by Steve Patterson
Furniture and Interiors Manager
July 20, 22
Video meetings are very much the norm nowadays. In fact, virtual meetings are most probably part of your daily agenda now – but are you getting the most out of them? In this blog post, we share some expert tips and tricks around office design and workplace fit out to help you maximise your online meetings and make your video calls more productive.
Let’s explore how the following advice can transform your video meetings between remote and resident workers from lacklustre to highly productive:
- Making sure your workspace is equipped with the right technology
- Giving people a choice of different work settings
- Boosting the acoustics of the workplace
- Considering colour and pattern carefully
- Providing sufficient space for private conversations
Make sure your workspace has the right technology
Without the right technology and connectivity in place, meetings can be stalled or falter as result of things technical difficulties such as video latency and audio lagging. When this happens, members of a virtual meeting can begin to feel disconnected and disengaged, leading to the common problem of video meeting fatigue.
Lack of technical efficiency often results in presence disparity and a breakdown of communications, which not only leads to low meeting productivity but also wider issues with focus and interaction.
For all of these reasons, you need to ensure the following when designing and equipping your workspace:
- Connectivity is flexible, adaptable and accessible. We’d recommend choosing furniture with integrated technology and connection portals, as well as plugs for charging devices.
- Your video conferencing equipment is up to date and up to scratch – now might be the ideal time to invest in new screens, projectors and/or audio-visual equipment.
Give employees a choice of different work settings
We’ve spoken before about the various workplace personalities and how this means you need to provide a diverse range of different work settings to choose from. The same goes when it comes to where people want to connect to or host a virtual meeting. People need to be able to settle down somewhere that is going to support the nature of their call.
A meeting room equipped with good quality video conferencing tech would be great if the call is an internal, virtual meeting to thrash out some ideas for a project. If it’s a one-to-one client call that requires a more enclosed or quiet space for conversation, on the other hand, a ‘Zoom room‘ or private booth would be better.
These are just two common examples – it’s really down to you to anticipate how your employees will want or need to use the workspace when it comes to video meetings and then facilitate this as best you can.
Boost the acoustic credentials of your workspace
One of the biggest hindrances to virtual meetings is external noise distraction, especially in open-plan workspaces or offices without well-equipped settings designed to facilitate video calls. So, if the employees in your office need to regularly connect to virtual meetings, it’s worth adding some acoustic solutions into your workspace.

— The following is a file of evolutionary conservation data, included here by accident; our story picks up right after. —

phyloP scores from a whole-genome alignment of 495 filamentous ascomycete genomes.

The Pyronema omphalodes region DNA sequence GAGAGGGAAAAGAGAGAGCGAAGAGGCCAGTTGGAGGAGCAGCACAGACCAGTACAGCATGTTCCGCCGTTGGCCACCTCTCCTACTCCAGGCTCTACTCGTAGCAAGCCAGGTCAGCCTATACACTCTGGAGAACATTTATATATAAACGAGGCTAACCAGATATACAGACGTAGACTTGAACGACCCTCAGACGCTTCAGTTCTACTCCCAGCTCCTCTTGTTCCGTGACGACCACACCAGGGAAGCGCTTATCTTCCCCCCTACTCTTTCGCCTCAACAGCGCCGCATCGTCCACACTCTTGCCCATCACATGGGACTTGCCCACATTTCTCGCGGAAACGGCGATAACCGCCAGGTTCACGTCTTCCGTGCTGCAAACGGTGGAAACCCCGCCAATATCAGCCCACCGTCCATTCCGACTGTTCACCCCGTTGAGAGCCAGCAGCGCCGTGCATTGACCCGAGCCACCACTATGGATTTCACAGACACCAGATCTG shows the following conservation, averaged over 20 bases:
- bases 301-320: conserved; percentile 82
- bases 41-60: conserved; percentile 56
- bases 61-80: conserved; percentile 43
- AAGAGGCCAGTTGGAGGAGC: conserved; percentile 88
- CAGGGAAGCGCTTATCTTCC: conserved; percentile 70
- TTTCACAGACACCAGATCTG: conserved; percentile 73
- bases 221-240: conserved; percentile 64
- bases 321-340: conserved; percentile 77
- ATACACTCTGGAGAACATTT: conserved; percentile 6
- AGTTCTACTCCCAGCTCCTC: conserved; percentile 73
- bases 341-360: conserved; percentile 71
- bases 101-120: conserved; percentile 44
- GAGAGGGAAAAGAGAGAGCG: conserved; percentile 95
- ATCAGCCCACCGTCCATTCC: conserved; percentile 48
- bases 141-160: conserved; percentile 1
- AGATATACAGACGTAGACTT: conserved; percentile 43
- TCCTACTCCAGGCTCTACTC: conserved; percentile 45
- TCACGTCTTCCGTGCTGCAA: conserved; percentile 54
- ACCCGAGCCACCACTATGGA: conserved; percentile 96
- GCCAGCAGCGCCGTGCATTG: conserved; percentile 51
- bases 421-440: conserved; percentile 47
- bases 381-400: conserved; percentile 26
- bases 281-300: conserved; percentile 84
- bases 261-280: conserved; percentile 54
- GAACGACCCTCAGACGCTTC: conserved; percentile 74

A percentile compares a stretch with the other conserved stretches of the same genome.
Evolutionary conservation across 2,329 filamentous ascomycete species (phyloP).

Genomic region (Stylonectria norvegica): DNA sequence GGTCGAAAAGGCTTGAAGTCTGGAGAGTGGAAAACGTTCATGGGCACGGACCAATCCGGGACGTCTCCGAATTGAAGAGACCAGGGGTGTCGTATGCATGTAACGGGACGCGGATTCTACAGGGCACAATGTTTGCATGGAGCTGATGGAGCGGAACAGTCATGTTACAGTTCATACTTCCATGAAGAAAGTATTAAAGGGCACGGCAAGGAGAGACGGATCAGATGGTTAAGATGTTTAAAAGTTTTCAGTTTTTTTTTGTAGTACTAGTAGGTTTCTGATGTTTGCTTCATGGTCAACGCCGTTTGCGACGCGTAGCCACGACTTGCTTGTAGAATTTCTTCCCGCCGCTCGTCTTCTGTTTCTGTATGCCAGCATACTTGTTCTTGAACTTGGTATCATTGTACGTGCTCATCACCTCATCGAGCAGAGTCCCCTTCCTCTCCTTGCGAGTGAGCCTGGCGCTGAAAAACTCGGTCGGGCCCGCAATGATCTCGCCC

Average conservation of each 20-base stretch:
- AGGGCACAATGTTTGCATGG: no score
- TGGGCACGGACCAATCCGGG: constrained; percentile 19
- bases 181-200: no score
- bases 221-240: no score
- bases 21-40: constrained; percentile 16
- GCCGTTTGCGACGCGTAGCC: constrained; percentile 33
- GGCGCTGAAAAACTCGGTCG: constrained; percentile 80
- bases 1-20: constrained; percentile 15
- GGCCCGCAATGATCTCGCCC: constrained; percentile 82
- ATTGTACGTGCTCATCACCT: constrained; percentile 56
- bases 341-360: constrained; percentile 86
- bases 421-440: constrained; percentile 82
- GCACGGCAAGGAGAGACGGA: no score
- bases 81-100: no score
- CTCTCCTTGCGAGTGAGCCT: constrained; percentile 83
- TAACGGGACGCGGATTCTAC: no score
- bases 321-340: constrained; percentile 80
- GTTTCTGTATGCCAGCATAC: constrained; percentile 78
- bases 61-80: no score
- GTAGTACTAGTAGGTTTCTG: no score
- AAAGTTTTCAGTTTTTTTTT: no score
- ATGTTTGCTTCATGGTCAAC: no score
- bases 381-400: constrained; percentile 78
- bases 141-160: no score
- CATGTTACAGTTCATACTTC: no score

This doesn’t necessarily have to mean purchasing specific acoustic products. You could simply zone off quiet areas or encourage video meetings to happen in rooms where doors can be closed. However, if you want to cultivate a more flexible and fluid workspace, acoustic products are the recommended route. This could be anything from acoustic lighting or acoustic fabric on furniture to acoustic dividing walls.
Adding acoustic products into your office interior design scheme can feel like an additional expense but it really is a great investment – not only for video meetings but for many other things too. Taking measures to control excess noise in the office makes for a more inclusive, appealing and productive working environment in general.
Consider colour, pattern and light carefully
Another important thing to consider when it comes to creating an environment conducive to productive video calls is colour, pattern and lighting in the background. To support good communication, collaboration and idea-sharing, people connected to the call need to be able to focus clearly on what’s in the foreground (i.e. the person talking or interacting).
Many video call services like Zoom and Microsoft Teams allow users to blur their background or add a custom background. However, we’d also recommend considering elements like colour, background and light carefully when designing any work settings you think might be regularly used for virtual meetings.
Try to keep backgrounds in these spaces as minimal and free of visual distractions as possible. Go for subtle, block colours rather than bright, clashing patterns. Take advantage of as much natural light as possible so that when people connect to calls they can be seen clearly and the quality of the video is high for their recipients.
Provide enough space for privacy in the office
In our recent blog post breaking down some of Steelcase’s findings about ‘The New Era of Hybrid Work‘, we discussed how providing enough privacy in the workplace is now more than ever.
The research revealed that despite hybrid collaboration spaces (64%) being what employees value most right now, single-person enclaves for hybrid meetings (62%), privacy (61%) and full or partially enclosed workspaces (58%) weren’t far behind.
Privacy is particularly relevant for those employees who need to connect to confidential or private calls with clients or colleagues. Not being able to find an appropriate place to conduct these kinds of virtual meetings can be stressful and negatively impact efficiency. Failing to provide the spaces that people need will then hinder your efforts towards making the office a destination of choice.